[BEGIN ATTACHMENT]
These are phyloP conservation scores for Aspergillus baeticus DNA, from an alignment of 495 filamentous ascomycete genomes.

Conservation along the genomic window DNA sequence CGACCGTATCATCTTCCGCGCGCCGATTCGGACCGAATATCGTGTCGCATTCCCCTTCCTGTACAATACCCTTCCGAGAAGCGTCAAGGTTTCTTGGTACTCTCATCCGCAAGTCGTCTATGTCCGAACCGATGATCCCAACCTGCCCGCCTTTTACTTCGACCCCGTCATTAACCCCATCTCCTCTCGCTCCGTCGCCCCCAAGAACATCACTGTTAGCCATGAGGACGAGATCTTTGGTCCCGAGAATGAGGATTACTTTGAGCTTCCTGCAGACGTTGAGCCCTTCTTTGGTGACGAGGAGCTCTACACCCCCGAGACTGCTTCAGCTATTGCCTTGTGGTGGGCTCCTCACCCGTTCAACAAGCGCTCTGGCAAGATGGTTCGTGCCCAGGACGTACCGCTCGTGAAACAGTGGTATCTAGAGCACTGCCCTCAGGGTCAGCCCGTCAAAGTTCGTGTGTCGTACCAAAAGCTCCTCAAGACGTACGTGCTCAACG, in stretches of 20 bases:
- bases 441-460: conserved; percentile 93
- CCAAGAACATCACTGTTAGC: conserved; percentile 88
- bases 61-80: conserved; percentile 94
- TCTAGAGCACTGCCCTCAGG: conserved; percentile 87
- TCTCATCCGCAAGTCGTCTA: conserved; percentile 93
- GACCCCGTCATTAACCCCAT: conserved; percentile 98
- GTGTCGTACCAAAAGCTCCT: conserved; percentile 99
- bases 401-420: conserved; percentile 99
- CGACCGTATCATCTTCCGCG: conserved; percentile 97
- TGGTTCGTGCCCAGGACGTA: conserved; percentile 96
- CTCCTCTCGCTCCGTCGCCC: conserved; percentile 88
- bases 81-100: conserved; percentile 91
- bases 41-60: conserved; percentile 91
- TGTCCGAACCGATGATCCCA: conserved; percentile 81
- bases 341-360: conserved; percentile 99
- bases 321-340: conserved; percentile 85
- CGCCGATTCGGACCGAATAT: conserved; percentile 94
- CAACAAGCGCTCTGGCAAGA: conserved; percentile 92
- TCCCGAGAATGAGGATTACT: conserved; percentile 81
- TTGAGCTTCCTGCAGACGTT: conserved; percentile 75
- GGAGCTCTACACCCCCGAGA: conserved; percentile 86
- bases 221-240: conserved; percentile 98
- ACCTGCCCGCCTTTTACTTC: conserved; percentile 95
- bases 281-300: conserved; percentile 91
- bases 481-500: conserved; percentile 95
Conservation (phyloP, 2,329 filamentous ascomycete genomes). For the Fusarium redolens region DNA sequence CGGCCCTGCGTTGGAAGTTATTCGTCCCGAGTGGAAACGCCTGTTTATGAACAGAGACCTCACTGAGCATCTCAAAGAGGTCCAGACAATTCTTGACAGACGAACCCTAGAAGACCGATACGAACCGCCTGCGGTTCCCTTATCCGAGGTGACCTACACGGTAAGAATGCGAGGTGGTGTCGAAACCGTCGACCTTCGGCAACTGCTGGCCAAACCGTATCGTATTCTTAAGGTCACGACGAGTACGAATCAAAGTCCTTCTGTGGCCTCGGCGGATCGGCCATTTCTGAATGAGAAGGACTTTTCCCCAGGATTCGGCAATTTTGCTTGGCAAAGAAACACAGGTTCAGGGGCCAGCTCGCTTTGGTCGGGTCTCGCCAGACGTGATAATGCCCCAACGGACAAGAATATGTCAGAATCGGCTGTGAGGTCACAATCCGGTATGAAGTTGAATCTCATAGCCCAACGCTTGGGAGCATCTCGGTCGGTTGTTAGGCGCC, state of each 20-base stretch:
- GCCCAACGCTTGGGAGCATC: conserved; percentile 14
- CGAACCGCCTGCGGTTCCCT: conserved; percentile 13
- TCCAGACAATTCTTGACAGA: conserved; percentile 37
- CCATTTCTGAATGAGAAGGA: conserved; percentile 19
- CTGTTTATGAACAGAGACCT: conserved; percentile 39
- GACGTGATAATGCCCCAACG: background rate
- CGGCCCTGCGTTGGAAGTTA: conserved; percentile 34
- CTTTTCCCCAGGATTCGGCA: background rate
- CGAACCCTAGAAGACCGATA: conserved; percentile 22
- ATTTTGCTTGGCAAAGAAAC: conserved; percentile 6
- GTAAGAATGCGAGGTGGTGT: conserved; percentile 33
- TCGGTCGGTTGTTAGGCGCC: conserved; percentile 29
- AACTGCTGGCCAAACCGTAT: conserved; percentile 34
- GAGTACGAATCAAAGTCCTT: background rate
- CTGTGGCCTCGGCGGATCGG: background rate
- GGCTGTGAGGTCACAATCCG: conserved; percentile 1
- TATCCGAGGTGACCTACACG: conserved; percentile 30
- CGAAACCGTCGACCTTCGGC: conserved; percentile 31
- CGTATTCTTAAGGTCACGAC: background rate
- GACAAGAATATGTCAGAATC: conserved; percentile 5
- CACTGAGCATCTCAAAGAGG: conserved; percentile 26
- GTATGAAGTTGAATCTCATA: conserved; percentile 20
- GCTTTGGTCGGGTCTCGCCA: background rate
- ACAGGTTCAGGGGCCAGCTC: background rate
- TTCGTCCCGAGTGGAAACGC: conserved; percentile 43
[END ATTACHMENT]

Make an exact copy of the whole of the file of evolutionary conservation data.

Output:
These are phyloP conservation scores for Aspergillus baeticus DNA, from an alignment of 495 filamentous ascomycete genomes.

Conservation along the genomic window DNA sequence CGACCGTATCATCTTCCGCGCGCCGATTCGGACCGAATATCGTGTCGCATTCCCCTTCCTGTACAATACCCTTCCGAGAAGCGTCAAGGTTTCTTGGTACTCTCATCCGCAAGTCGTCTATGTCCGAACCGATGATCCCAACCTGCCCGCCTTTTACTTCGACCCCGTCATTAACCCCATCTCCTCTCGCTCCGTCGCCCCCAAGAACATCACTGTTAGCCATGAGGACGAGATCTTTGGTCCCGAGAATGAGGATTACTTTGAGCTTCCTGCAGACGTTGAGCCCTTCTTTGGTGACGAGGAGCTCTACACCCCCGAGACTGCTTCAGCTATTGCCTTGTGGTGGGCTCCTCACCCGTTCAACAAGCGCTCTGGCAAGATGGTTCGTGCCCAGGACGTACCGCTCGTGAAACAGTGGTATCTAGAGCACTGCCCTCAGGGTCAGCCCGTCAAAGTTCGTGTGTCGTACCAAAAGCTCCTCAAGACGTACGTGCTCAACG, in stretches of 20 bases:
- bases 441-460: conserved; percentile 93
- CCAAGAACATCACTGTTAGC: conserved; percentile 88
- bases 61-80: conserved; percentile 94
- TCTAGAGCACTGCCCTCAGG: conserved; percentile 87
- TCTCATCCGCAAGTCGTCTA: conserved; percentile 93
- GACCCCGTCATTAACCCCAT: conserved; percentile 98
- GTGTCGTACCAAAAGCTCCT: conserved; percentile 99
- bases 401-420: conserved; percentile 99
- CGACCGTATCATCTTCCGCG: conserved; percentile 97
- TGGTTCGTGCCCAGGACGTA: conserved; percentile 96
- CTCCTCTCGCTCCGTCGCCC: conserved; percentile 88
- bases 81-100: conserved; percentile 91
- bases 41-60: conserved; percentile 91
- TGTCCGAACCGATGATCCCA: conserved; percentile 81
- bases 341-360: conserved; percentile 99
- bases 321-340: conserved; percentile 85
- CGCCGATTCGGACCGAATAT: conserved; percentile 94
- CAACAAGCGCTCTGGCAAGA: conserved; percentile 92
- TCCCGAGAATGAGGATTACT: conserved; percentile 81
- TTGAGCTTCCTGCAGACGTT: conserved; percentile 75
- GGAGCTCTACACCCCCGAGA: conserved; percentile 86
- bases 221-240: conserved; percentile 98
- ACCTGCCCGCCTTTTACTTC: conserved; percentile 95
- bases 281-300: conserved; percentile 91
- bases 481-500: conserved; percentile 95
Conservation (phyloP, 2,329 filamentous ascomycete genomes). For the Fusarium redolens region DNA sequence CGGCCCTGCGTTGGAAGTTATTCGTCCCGAGTGGAAACGCCTGTTTATGAACAGAGACCTCACTGAGCATCTCAAAGAGGTCCAGACAATTCTTGACAGACGAACCCTAGAAGACCGATACGAACCGCCTGCGGTTCCCTTATCCGAGGTGACCTACACGGTAAGAATGCGAGGTGGTGTCGAAACCGTCGACCTTCGGCAACTGCTGGCCAAACCGTATCGTATTCTTAAGGTCACGACGAGTACGAATCAAAGTCCTTCTGTGGCCTCGGCGGATCGGCCATTTCTGAATGAGAAGGACTTTTCCCCAGGATTCGGCAATTTTGCTTGGCAAAGAAACACAGGTTCAGGGGCCAGCTCGCTTTGGTCGGGTCTCGCCAGACGTGATAATGCCCCAACGGACAAGAATATGTCAGAATCGGCTGTGAGGTCACAATCCGGTATGAAGTTGAATCTCATAGCCCAACGCTTGGGAGCATCTCGGTCGGTTGTTAGGCGCC, state of each 20-base stretch:
- GCCCAACGCTTGGGAGCATC: conserved; percentile 14
- CGAACCGCCTGCGGTTCCCT: conserved; percentile 13
- TCCAGACAATTCTTGACAGA: conserved; percentile 37
- CCATTTCTGAATGAGAAGGA: conserved; percentile 19
- CTGTTTATGAACAGAGACCT: conserved; percentile 39
- GACGTGATAATGCCCCAACG: background rate
- CGGCCCTGCGTTGGAAGTTA: conserved; percentile 34
- CTTTTCCCCAGGATTCGGCA: background rate
- CGAACCCTAGAAGACCGATA: conserved; percentile 22
- ATTTTGCTTGGCAAAGAAAC: conserved; percentile 6
- GTAAGAATGCGAGGTGGTGT: conserved; percentile 33
- TCGGTCGGTTGTTAGGCGCC: conserved; percentile 29
- AACTGCTGGCCAAACCGTAT: conserved; percentile 34
- GAGTACGAATCAAAGTCCTT: background rate
- CTGTGGCCTCGGCGGATCGG: background rate
- GGCTGTGAGGTCACAATCCG: conserved; percentile 1
- TATCCGAGGTGACCTACACG: conserved; percentile 30
- CGAAACCGTCGACCTTCGGC: conserved; percentile 31
- CGTATTCTTAAGGTCACGAC: background rate
- GACAAGAATATGTCAGAATC: conserved; percentile 5
- CACTGAGCATCTCAAAGAGG: conserved; percentile 26
- GTATGAAGTTGAATCTCATA: conserved; percentile 20
- GCTTTGGTCGGGTCTCGCCA: background rate
- ACAGGTTCAGGGGCCAGCTC: background rate
- TTCGTCCCGAGTGGAAACGC: conserved; percentile 43